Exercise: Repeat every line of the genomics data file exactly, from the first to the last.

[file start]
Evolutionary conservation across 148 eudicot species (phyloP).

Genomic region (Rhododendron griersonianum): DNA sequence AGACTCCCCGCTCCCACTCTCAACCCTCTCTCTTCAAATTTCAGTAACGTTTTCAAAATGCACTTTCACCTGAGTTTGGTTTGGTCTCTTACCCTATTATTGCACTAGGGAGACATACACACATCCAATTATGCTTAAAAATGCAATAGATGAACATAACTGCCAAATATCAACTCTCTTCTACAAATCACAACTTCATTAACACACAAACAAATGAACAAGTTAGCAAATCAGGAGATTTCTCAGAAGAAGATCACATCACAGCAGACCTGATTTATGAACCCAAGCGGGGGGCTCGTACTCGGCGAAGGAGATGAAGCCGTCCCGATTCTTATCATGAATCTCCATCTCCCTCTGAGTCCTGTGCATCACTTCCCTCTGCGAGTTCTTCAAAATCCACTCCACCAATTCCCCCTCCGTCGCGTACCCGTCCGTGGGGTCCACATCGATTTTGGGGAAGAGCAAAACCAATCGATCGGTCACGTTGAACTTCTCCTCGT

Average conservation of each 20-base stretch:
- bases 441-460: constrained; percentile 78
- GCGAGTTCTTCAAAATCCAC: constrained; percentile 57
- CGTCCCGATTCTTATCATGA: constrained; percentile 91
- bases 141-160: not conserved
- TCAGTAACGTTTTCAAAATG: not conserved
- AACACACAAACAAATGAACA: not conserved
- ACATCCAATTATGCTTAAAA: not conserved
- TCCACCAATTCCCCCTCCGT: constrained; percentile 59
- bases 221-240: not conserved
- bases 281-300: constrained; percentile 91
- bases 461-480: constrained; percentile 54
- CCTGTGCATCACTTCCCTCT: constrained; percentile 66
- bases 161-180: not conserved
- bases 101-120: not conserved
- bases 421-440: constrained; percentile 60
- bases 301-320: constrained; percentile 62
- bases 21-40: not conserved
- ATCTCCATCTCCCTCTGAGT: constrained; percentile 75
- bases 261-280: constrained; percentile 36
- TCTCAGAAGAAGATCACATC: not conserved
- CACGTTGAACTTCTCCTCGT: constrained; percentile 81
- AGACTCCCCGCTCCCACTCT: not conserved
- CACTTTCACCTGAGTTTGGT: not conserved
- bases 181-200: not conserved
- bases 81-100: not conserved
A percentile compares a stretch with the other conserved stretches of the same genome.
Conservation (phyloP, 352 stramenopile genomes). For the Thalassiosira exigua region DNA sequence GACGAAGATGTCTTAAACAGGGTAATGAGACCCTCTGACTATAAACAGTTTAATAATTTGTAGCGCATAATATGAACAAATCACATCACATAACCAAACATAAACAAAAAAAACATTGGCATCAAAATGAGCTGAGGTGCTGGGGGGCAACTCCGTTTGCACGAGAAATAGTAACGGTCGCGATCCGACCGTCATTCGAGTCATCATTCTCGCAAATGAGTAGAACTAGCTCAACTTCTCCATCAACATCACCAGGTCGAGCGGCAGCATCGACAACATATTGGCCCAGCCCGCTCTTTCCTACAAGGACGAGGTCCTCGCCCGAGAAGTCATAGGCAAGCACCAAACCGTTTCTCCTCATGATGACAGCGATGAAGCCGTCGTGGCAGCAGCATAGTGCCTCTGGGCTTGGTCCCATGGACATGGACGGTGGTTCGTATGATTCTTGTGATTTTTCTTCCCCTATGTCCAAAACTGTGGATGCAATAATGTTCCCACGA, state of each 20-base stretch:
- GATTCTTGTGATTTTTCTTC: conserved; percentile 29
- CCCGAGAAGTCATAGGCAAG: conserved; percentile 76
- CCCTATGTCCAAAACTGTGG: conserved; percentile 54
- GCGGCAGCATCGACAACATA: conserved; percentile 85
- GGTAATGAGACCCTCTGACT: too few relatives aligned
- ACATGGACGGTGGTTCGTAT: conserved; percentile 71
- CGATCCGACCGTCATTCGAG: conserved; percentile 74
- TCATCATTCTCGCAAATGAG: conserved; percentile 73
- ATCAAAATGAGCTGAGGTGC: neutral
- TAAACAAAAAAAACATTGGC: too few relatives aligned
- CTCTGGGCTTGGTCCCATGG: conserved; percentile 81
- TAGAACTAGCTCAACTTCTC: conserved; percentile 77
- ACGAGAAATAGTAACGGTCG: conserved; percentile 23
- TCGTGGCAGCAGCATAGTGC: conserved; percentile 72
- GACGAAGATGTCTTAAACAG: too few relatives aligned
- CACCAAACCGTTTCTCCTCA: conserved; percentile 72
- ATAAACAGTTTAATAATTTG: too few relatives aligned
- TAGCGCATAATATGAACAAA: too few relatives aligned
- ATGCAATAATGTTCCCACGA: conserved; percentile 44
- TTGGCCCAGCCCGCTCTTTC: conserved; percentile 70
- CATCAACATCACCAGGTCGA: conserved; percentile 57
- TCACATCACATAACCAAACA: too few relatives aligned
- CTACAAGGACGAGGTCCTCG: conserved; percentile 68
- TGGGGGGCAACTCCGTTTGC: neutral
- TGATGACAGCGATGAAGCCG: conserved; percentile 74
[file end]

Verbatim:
Evolutionary conservation across 148 eudicot species (phyloP).

Genomic region (Rhododendron griersonianum): DNA sequence AGACTCCCCGCTCCCACTCTCAACCCTCTCTCTTCAAATTTCAGTAACGTTTTCAAAATGCACTTTCACCTGAGTTTGGTTTGGTCTCTTACCCTATTATTGCACTAGGGAGACATACACACATCCAATTATGCTTAAAAATGCAATAGATGAACATAACTGCCAAATATCAACTCTCTTCTACAAATCACAACTTCATTAACACACAAACAAATGAACAAGTTAGCAAATCAGGAGATTTCTCAGAAGAAGATCACATCACAGCAGACCTGATTTATGAACCCAAGCGGGGGGCTCGTACTCGGCGAAGGAGATGAAGCCGTCCCGATTCTTATCATGAATCTCCATCTCCCTCTGAGTCCTGTGCATCACTTCCCTCTGCGAGTTCTTCAAAATCCACTCCACCAATTCCCCCTCCGTCGCGTACCCGTCCGTGGGGTCCACATCGATTTTGGGGAAGAGCAAAACCAATCGATCGGTCACGTTGAACTTCTCCTCGT

Average conservation of each 20-base stretch:
- bases 441-460: constrained; percentile 78
- GCGAGTTCTTCAAAATCCAC: constrained; percentile 57
- CGTCCCGATTCTTATCATGA: constrained; percentile 91
- bases 141-160: not conserved
- TCAGTAACGTTTTCAAAATG: not conserved
- AACACACAAACAAATGAACA: not conserved
- ACATCCAATTATGCTTAAAA: not conserved
- TCCACCAATTCCCCCTCCGT: constrained; percentile 59
- bases 221-240: not conserved
- bases 281-300: constrained; percentile 91
- bases 461-480: constrained; percentile 54
- CCTGTGCATCACTTCCCTCT: constrained; percentile 66
- bases 161-180: not conserved
- bases 101-120: not conserved
- bases 421-440: constrained; percentile 60
- bases 301-320: constrained; percentile 62
- bases 21-40: not conserved
- ATCTCCATCTCCCTCTGAGT: constrained; percentile 75
- bases 261-280: constrained; percentile 36
- TCTCAGAAGAAGATCACATC: not conserved
- CACGTTGAACTTCTCCTCGT: constrained; percentile 81
- AGACTCCCCGCTCCCACTCT: not conserved
- CACTTTCACCTGAGTTTGGT: not conserved
- bases 181-200: not conserved
- bases 81-100: not conserved
A percentile compares a stretch with the other conserved stretches of the same genome.
Conservation (phyloP, 352 stramenopile genomes). For the Thalassiosira exigua region DNA sequence GACGAAGATGTCTTAAACAGGGTAATGAGACCCTCTGACTATAAACAGTTTAATAATTTGTAGCGCATAATATGAACAAATCACATCACATAACCAAACATAAACAAAAAAAACATTGGCATCAAAATGAGCTGAGGTGCTGGGGGGCAACTCCGTTTGCACGAGAAATAGTAACGGTCGCGATCCGACCGTCATTCGAGTCATCATTCTCGCAAATGAGTAGAACTAGCTCAACTTCTCCATCAACATCACCAGGTCGAGCGGCAGCATCGACAACATATTGGCCCAGCCCGCTCTTTCCTACAAGGACGAGGTCCTCGCCCGAGAAGTCATAGGCAAGCACCAAACCGTTTCTCCTCATGATGACAGCGATGAAGCCGTCGTGGCAGCAGCATAGTGCCTCTGGGCTTGGTCCCATGGACATGGACGGTGGTTCGTATGATTCTTGTGATTTTTCTTCCCCTATGTCCAAAACTGTGGATGCAATAATGTTCCCACGA, state of each 20-base stretch:
- GATTCTTGTGATTTTTCTTC: conserved; percentile 29
- CCCGAGAAGTCATAGGCAAG: conserved; percentile 76
- CCCTATGTCCAAAACTGTGG: conserved; percentile 54
- GCGGCAGCATCGACAACATA: conserved; percentile 85
- GGTAATGAGACCCTCTGACT: too few relatives aligned
- ACATGGACGGTGGTTCGTAT: conserved; percentile 71
- CGATCCGACCGTCATTCGAG: conserved; percentile 74
- TCATCATTCTCGCAAATGAG: conserved; percentile 73
- ATCAAAATGAGCTGAGGTGC: neutral
- TAAACAAAAAAAACATTGGC: too few relatives aligned
- CTCTGGGCTTGGTCCCATGG: conserved; percentile 81
- TAGAACTAGCTCAACTTCTC: conserved; percentile 77
- ACGAGAAATAGTAACGGTCG: conserved; percentile 23
- TCGTGGCAGCAGCATAGTGC: conserved; percentile 72
- GACGAAGATGTCTTAAACAG: too few relatives aligned
- CACCAAACCGTTTCTCCTCA: conserved; percentile 72
- ATAAACAGTTTAATAATTTG: too few relatives aligned
- TAGCGCATAATATGAACAAA: too few relatives aligned
- ATGCAATAATGTTCCCACGA: conserved; percentile 44
- TTGGCCCAGCCCGCTCTTTC: conserved; percentile 70
- CATCAACATCACCAGGTCGA: conserved; percentile 57
- TCACATCACATAACCAAACA: too few relatives aligned
- CTACAAGGACGAGGTCCTCG: conserved; percentile 68
- TGGGGGGCAACTCCGTTTGC: neutral
- TGATGACAGCGATGAAGCCG: conserved; percentile 74